Johannesburg - Archbishop Emeritus Desmond Tutu extended a heartfelt prayer to South Africa on Sunday, pleading that citizens must remember that we are part of one "human' family".
Tutu's message was broadcast at Sunday’s national day of prayer held at Soweto’s FNB Stadium, where thousands of people from more than 30 faith-based organisations and churches from across the country held an all-day prayer session.
The Motsepe Foundation sponsored the event, which was aimed at getting people to pray for unity and a better South Africa.
Tutu said that Walter Sisulu, Lillian Ngoyi, Helen Joseph, Steve Biko and Nelson Mandela (among others) have lead us 'out of our bondage' but a lot needs to be done to fix the current condition.
"We have not done as well as your children have. Many remain in the bondage of poverty, squalor, living in shacks in filthy conditions. We have broken your heart. You are weeping over us."
Zion Christian Church (ZCC) leader Bishop Barnabas Lekganyane and other church principals also a passionate plea for the government to fight poverty, unemployment, sexual abuse, and the political killings in KwaZulu-Natal.
Lekganyane said the country was in turmoil because of violence, social ills and the sliding economic climate. He said government leaders needed to take a strong stand in tackling political killings, cannibalism in Limpopo’s Vhembe district, the killing of police and racism.
“As ZCC, we pray that those in power can fight all these things, and we also pray that those supporting the current status quo repent and see the light.
"In recent months we have seen an increase of racial tensions, and it shows that there are still people who think they can do as they please. We are all equal before the eyes of the Lord,” he said to thunderous applause from the crowd.
Reverend Dr Ephraim Fuzani of the Bantu Church of Christ in the Eastern Cape said politicians were too preoccupied to care for the people. “There is a lot of woman and child abuse, political infighting and political murder in this country.
"It seems the politicians have forgotten about the very people who put them in power,” Fuzani said.
Rhema’s Pastor Ray McCauley said the country needed non-discriminatory economic transformation. “I pray for the economy to transform for everybody and not only for the few. I pray for our leaders to lead our people with wisdom and gentleness."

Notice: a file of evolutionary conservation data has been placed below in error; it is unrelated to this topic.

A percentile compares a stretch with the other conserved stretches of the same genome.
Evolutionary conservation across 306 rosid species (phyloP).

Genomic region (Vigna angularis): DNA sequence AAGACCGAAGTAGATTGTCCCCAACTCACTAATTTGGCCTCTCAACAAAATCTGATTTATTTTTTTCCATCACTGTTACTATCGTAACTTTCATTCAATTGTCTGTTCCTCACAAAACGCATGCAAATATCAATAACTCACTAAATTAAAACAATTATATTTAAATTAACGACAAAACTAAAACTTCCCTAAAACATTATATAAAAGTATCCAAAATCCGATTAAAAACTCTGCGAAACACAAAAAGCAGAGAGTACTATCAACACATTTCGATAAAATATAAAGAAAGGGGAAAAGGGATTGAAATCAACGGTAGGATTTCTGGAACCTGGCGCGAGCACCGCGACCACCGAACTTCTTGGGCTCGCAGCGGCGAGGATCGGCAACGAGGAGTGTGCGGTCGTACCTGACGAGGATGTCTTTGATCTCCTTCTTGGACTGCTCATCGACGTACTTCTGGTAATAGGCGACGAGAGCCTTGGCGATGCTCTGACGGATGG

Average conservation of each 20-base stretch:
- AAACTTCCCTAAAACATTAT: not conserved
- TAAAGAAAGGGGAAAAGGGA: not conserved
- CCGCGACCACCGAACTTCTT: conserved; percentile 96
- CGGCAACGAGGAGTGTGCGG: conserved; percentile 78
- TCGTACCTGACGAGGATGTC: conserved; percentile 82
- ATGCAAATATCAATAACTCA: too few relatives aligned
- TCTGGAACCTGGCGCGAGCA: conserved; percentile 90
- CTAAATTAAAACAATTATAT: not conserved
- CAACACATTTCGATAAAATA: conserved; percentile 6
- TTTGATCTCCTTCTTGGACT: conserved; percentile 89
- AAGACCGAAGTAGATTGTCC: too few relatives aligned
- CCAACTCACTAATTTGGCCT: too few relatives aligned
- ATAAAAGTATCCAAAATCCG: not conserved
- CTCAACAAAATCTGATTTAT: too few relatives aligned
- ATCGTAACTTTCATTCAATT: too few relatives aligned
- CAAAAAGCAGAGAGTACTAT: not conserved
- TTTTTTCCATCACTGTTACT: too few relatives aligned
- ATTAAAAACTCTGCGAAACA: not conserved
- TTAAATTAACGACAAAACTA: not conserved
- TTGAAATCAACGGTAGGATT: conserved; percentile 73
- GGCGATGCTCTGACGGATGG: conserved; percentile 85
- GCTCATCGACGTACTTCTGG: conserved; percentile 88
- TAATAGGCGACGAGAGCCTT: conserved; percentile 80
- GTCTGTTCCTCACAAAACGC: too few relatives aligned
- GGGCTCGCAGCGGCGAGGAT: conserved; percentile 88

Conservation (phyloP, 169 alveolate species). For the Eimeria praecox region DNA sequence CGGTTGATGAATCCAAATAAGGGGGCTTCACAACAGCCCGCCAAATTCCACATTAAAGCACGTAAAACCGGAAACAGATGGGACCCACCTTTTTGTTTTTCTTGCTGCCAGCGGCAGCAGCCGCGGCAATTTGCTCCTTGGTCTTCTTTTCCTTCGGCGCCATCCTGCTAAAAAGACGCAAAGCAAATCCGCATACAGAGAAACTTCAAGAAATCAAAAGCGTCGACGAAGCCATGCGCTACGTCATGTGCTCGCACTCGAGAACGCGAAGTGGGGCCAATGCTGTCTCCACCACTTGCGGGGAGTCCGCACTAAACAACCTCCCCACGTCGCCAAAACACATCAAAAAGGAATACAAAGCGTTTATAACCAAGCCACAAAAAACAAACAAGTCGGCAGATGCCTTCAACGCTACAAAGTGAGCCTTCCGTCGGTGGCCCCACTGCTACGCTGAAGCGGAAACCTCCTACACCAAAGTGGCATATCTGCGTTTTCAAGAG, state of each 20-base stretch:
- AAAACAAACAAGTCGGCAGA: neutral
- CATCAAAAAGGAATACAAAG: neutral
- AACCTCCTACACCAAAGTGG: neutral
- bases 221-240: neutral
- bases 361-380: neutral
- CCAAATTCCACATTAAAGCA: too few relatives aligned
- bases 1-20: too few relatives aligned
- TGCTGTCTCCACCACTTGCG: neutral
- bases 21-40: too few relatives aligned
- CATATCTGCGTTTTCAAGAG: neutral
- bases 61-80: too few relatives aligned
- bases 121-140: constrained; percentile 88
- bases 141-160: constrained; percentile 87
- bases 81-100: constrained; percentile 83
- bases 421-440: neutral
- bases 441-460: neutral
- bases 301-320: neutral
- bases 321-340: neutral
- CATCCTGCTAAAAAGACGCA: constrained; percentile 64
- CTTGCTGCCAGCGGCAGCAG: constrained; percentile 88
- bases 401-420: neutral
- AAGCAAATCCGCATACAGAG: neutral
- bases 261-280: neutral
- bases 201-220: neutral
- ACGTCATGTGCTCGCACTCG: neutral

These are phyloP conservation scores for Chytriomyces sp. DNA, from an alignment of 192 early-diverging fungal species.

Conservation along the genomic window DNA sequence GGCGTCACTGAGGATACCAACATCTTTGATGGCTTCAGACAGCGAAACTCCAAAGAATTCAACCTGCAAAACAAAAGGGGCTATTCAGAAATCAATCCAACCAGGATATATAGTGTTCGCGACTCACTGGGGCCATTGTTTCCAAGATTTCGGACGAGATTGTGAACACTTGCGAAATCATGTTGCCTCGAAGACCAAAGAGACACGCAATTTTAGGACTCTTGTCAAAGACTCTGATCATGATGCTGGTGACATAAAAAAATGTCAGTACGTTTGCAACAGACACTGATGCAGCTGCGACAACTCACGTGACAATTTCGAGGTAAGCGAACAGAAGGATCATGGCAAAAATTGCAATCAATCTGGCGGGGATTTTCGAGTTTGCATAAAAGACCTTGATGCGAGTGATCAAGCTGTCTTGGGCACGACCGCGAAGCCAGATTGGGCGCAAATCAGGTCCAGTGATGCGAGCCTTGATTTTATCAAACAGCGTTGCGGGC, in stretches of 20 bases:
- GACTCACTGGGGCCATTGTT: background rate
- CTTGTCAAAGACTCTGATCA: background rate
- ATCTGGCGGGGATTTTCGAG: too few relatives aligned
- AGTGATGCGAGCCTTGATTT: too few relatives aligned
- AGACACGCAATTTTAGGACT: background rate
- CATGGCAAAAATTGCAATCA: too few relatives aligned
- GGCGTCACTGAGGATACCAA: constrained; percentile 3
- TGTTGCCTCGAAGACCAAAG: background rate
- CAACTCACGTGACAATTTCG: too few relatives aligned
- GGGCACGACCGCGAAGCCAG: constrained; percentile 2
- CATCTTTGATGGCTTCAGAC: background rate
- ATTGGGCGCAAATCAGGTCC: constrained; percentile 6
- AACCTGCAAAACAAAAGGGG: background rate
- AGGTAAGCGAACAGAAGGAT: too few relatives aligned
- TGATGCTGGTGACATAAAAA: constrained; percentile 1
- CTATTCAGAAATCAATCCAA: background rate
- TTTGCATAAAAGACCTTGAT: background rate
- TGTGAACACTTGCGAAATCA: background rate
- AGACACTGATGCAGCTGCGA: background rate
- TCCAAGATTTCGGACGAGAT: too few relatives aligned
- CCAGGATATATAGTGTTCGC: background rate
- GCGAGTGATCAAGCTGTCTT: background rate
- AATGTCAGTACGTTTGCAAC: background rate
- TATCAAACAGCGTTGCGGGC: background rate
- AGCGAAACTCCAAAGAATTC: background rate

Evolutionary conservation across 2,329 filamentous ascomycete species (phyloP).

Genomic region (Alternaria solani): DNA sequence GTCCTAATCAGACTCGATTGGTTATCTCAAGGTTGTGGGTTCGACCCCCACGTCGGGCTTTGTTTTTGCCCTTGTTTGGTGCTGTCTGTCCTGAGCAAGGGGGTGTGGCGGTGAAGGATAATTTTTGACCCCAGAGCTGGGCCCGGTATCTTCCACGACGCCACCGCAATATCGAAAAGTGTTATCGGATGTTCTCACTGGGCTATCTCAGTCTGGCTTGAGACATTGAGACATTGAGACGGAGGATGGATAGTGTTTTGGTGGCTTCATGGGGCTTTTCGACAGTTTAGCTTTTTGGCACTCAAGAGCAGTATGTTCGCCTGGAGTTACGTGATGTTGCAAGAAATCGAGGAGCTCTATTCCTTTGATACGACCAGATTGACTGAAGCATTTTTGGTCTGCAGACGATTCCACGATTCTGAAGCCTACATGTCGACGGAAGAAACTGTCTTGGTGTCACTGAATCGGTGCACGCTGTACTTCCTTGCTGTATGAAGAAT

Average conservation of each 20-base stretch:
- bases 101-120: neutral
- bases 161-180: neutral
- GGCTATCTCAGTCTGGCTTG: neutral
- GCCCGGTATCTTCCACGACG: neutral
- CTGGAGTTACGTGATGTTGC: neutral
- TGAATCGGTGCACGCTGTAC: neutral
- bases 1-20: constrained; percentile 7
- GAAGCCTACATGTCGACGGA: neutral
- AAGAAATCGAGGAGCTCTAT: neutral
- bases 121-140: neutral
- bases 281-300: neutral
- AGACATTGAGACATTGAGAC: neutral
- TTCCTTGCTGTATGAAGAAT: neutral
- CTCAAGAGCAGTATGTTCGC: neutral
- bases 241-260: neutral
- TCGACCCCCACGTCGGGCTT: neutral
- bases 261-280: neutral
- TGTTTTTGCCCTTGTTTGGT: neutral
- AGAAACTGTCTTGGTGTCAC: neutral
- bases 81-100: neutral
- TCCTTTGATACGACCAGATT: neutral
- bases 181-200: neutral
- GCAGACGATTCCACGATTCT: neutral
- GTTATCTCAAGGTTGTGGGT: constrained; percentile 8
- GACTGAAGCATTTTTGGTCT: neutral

The event and the church leaders’ plea for job creation comes in the wake of S&P Global Ratings downgrading South Africa's long-term currency rating to BB+, while Moody’s placed the country on review to be downgraded. The review period is expected to be concluded by February.
Earlier this year, S&P and Fitch downgraded the country, which carried dire investor confidence implications for the country and the currency.
Lekganyane did not mince his words when he said the government should not shift blame about the deaths of 143 Life Esidimeni psychiatric patients who perished because of lack of care at ill-equipped NGOs.
The matter is being heard at arbitration hearings, where last week former Gauteng director of mental health Makgabo Manamela refused to take responsibility for giving licence to the NGOs.
“Government should take responsibility for their actions in the Life Esidimeni matter and also apologise. We also pray for the families to find closure and rebuild their lives,” said Lekganyane.
Archbishop Buti Tlhagale said the gathering should be celebrated as it got people from various religious persuasions together to pray for the country. “We must stand up against corruption in the government and against poverty. It should not only end here with a prayer, we must also take action for a better South Africa,” Tlhagale urged.
The event also featured music by gospel artists Rebecca Malope and Winnie Mashaba.
Vendors took advantage of the occasion by selling food, church regalia and other wares at the venue.
Siphokazi Kama, a 30-year-old mother-of-two, made R2 000 from selling fat cakes and other fast foods across the road from the stadium.
“I came here at 7am and there were already other vendors.
"The money is good and there was enough security for all the people who attended the event,” said Kama.
Several roads around the stadium were closed to traffic.